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Meaning in Night

There's something striking about night scenes such as these. Their lonely, mysterious and fascinating as your left wondering about the location and asking yourself the question. 'Where is this and what was its purpose?' Well, wonder no more, I’ll provide some background details and information on some of my favorite night photographs as well as discuss what drove me to create these images.

Turning Back Around
Turning Back Around 

Night photography is an intimidating subject for some because of the inherent low light environment so, I've left some tips for beginners at the bottom of the article. I’ve always found the night compelling, the world looks startlingly different without the sun lighting it especially, in urban and industrial areas. What I feel distinguishes these locations is the variety of light sources. The soft highlights created by several forms of lighting like incandescent, fluorescent and LED change the nature of a scene, directing your focus toward the details important to the operation of a structure while bringing to mind questions as to its purpose. For example, the photograph above is of a district heating plant. This building produces the steam used to heat dozens of surrounding buildings spread over hundreds of acres. In the daylight, this scene would be dominated by towering reflective windows and white painted concrete. At night however, this scene is dominated by the mysterious machinery behind the windows-illuminated by artificial light. 

Semblance of Order
Semblance of Order - a reference to the history of the site.

The illumination that a site or object receives isn’t only fascinating in that it highlights an important structure, but also in the manner that the given feature is highlight. For example, looking at the image above, the light over the doorway is incandescent and the hallway lights are all fluorescent all in a building dating to 1931. The door light has a warm tone while the interior lights appear cold and light blue in comparison.

I noted in the caption below the photo that the title is a reference to the history of the building, this doorway leads into the Crease Clinic at Riverview, the site of a former psychiatric hospital that closed in 2010. The orderly geometric structure contrasts with the social environment of a psychiatric hospital and Riverviews chaotic closure, which involved in some cases discharging patients into East Vancouver homeless shelters.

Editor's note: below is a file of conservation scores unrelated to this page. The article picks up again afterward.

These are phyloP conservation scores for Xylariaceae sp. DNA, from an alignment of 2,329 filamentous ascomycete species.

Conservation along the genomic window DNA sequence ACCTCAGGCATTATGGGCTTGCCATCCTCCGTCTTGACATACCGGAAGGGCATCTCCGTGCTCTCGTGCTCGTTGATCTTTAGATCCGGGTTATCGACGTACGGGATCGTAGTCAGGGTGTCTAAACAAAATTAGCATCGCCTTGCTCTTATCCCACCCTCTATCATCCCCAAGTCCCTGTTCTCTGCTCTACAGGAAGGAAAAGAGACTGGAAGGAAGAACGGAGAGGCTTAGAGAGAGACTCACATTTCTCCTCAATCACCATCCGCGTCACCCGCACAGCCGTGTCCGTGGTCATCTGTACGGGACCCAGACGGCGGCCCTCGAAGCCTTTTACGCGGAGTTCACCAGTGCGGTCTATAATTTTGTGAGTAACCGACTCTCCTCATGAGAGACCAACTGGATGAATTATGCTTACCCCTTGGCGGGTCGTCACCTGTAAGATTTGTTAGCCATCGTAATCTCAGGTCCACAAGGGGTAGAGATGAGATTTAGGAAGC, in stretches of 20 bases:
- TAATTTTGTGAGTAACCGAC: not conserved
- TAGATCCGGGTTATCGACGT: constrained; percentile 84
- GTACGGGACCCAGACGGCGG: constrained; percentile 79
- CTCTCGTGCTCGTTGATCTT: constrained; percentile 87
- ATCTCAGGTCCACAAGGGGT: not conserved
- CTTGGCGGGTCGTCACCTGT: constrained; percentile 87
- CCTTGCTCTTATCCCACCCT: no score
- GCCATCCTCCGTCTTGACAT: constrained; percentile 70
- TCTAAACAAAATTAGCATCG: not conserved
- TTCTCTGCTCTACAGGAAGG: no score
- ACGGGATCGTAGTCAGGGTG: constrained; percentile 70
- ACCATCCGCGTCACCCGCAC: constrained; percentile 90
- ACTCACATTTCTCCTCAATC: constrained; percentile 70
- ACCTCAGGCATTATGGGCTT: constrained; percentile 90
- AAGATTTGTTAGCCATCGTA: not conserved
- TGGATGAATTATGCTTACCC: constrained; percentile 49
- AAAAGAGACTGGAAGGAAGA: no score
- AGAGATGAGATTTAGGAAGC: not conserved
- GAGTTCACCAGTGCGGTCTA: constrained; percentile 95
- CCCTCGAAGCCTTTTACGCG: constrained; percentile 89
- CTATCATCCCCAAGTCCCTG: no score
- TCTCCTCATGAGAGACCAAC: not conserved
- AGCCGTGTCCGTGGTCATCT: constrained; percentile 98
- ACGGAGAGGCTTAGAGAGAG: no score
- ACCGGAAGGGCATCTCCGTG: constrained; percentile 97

Penultimate, is the second to last of something in a series. This was the second to last site I intended to photograph and the second to last building major building constructed on the Riverview lands. The four major buildings that comprised Riverview psychiatric hospital are well built. They may appear to be brick buildings but the brick is merely facade concealing reinforced concrete, even the peaked roofs are strong-tiled in slate. These buildings were designed to represent permanence, yet they’re anything but permanent the Riverview grounds are an endangered site. The land these buildings are sitting on is valuable and as a result a target for destruction and redevelopment, all to feed an overheated housing market. 

An interesting side story…many doors inside this building lock as they’re closed. When Untold Stories of the ER was being filmed inside the East Lawn Building, a contractor working overtime on the set was locked in a staircase when a substitute PA decided not to check that whether or not the building was empty before closing and locking up. Luckily there was a window in this staircase, I called Bob the production supervisor for her and she was rescued by security shortly after. 

Night Photography: General-Tips

Night Photo Examples, hover mouse over the image to cycle through. 

           Generally, when photographing at night its best to use manual settings on a digital SLR, point and shoot or even mobile phone. On automatic settings, a camera will tend to both lower the shutter speed and increase the ISO settings resulting in an noisy and often blurred image. Even with a tripod stabilizing the camera when set to automatic the ISO may not be optimal creating distracting noise in your image. I recommend using a tripod or nearby object to provide a stable surface for the camera to rest upon additionally, you should use either a remote shutter release or a timer to avoid jostling or moving the camera while pressing the shutter release.

           When setting, your exposure using manual settings, lengthen the shutter speed and lower the ISO as much as possible this will reduce noise. Additionally, you may want to select an smaller aperture to keep more of the scene in focus with a wider depth of field. Remember however, for every f-stop that you decrease the aperture you will need to add more time to the exposure or increase the ISO to avoid underexposing the image.

            Use you’re in-camera metering, a light meter or trail and error starting with an aperture such as f/8, with ISO 100 and a shutter speed of say 10 seconds to begin. Also, note, when taking photographs of the night sky or while photographing scenes in which it is prominent remember, that exposures longer than 30 seconds may cause star trails to appear in your image. Whether they appear or the degree to which star trails are visible can depend on factors such as the direction your facing. 


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